Hunger strike continues in Australian refugee detention centre on Nauru
10 November 2012
Refugees detained by Australia in the tiny Pacific state of Nauru are now in the second week of a hunger strike against their poor conditions and the refusal of the Australian Labor government to process their asylum visa applications.
On the government’s instructions, immigration department officials have refused to negotiate with the detainees, and insisted that their actions will not alter the government’s decision to halt their applications for at least six months.
An Iranian refugee identified as Ali, told the Australian that 45 people had already received medical treatment. “We are trying to continue our hunger strike until the 12th of November,” he said. “We want them to start processing our visas, we want them to process our visas in Australia.”
By last weekend it was reported that 300 of the 380 refugees at the camp had joined the strike, which began last week. On November 8, according to media reports, 50 people had begun to refuse water. An anonymous detainee told the Fairfax media that that the men were weak and spending their days lying around “and feeling the sickness.”
One Iranian refugee, identified in the media as Omid, has been on strike for 27 days. Doctors are reported to have told him that that his heart was under grave pressure. An unnamed refugee told the Age: “If you look at him, he is only bone and skin. He says it is better to die than to live in Nauru.”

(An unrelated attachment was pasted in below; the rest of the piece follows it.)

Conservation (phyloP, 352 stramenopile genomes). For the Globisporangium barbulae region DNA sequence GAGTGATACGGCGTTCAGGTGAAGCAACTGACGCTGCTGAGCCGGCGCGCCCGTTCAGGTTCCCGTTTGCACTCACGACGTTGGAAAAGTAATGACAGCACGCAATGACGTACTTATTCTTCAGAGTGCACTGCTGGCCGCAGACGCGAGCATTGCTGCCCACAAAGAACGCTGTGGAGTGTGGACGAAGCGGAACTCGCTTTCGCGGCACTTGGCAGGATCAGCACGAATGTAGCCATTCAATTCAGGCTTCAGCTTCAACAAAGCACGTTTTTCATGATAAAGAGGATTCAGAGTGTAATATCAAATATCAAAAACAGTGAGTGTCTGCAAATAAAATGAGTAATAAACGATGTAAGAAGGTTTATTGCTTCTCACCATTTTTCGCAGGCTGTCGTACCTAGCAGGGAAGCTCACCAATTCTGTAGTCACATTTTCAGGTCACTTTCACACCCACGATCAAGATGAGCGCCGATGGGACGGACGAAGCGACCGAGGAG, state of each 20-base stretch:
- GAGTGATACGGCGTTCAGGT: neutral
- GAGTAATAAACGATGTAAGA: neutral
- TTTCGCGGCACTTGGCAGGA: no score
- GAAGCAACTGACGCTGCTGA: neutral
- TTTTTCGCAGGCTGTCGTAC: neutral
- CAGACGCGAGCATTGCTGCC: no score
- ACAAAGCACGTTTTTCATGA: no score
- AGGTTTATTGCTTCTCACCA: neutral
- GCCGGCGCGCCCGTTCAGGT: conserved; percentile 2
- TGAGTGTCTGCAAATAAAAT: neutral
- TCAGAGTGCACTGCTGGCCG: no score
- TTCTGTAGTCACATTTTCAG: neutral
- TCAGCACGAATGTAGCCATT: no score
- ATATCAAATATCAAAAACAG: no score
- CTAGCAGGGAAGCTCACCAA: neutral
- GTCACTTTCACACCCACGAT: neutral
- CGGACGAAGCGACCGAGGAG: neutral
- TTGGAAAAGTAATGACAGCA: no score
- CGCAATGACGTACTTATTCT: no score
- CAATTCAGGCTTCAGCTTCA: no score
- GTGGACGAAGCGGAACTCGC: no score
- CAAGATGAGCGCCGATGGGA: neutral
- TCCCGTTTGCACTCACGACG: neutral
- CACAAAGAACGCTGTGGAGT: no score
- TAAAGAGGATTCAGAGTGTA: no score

The latest hunger strike follows a previous one in early September. In response, the government has only hardened its stand. This week, two Iranian asylum seekers have been charged over their alleged involvement in the “riot” in September, when minor damage was done to light fittings and equipment. Australian Federal Police officers and local Nauruan police entered the immigration processing facility on Monday to present the two refugees with court summonses. Another 15 detainees could be charged in coming days.
Immigration department spokesman Sandy Logan has continued to downplay the hunger strike, claiming that just 60 to 70 detainees are involved, as if that lessened what is at stake. At the same time, Logan admitted that some facilities in the detention centre had been shut down as a result of the protest, including the gym, library and some education rooms.
Construction of the camp on Nauru is unfinished, with the refugees being forced to live in tents under hot tropical conditions. This callous disregard for the wellbeing of the refugees in line with the entire premise of the Labor government’s “Pacific Solution,” which is to intimidate refugees from seeking asylum in Australia by effectively placing detainees in indefinite detention.
So blatant is the violation of basic legal and democratic rights that it triggered a response from Gillian Triggs, the government-appointed human rights commissioner this week. She described the Nauru regime as “an egregious breach of international human rights law.” Triggs stated: “Asylum seekers have a legal right under international law to have their claims assessed in a speedy and appropriate way, and this is at risk of being arbitrary detention.”